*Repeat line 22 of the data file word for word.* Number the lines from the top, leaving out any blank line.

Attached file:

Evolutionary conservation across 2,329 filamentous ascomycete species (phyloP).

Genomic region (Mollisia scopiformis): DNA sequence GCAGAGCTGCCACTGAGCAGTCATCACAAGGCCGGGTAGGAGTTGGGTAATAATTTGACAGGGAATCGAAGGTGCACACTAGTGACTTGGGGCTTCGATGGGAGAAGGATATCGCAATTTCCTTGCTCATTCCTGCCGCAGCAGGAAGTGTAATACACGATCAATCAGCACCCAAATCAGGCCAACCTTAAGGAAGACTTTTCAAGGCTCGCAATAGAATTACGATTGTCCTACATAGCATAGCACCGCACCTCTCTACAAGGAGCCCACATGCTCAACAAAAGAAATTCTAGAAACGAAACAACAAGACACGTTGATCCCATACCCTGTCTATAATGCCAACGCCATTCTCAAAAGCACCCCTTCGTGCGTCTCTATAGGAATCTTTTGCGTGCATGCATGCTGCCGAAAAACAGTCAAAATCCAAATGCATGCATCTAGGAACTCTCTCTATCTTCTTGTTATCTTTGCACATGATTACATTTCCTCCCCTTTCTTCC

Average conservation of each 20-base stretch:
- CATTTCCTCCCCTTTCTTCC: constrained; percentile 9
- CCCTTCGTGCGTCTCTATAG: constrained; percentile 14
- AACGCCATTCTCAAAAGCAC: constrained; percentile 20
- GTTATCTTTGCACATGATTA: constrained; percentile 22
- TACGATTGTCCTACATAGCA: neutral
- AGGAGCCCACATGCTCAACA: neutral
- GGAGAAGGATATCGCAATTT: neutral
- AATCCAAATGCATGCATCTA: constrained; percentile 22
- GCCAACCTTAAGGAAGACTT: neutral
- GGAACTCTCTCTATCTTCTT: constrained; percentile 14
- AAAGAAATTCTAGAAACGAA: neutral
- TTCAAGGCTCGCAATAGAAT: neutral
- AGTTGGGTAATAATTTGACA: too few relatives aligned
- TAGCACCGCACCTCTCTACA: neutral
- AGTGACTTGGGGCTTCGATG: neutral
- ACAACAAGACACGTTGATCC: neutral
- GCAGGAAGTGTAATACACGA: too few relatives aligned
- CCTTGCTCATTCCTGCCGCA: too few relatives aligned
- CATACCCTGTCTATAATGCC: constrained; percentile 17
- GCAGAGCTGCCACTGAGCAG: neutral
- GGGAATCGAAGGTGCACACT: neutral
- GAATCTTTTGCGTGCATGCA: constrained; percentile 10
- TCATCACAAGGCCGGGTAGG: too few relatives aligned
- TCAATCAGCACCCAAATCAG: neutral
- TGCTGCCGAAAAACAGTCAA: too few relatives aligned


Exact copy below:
- CATACCCTGTCTATAATGCC: constrained; percentile 17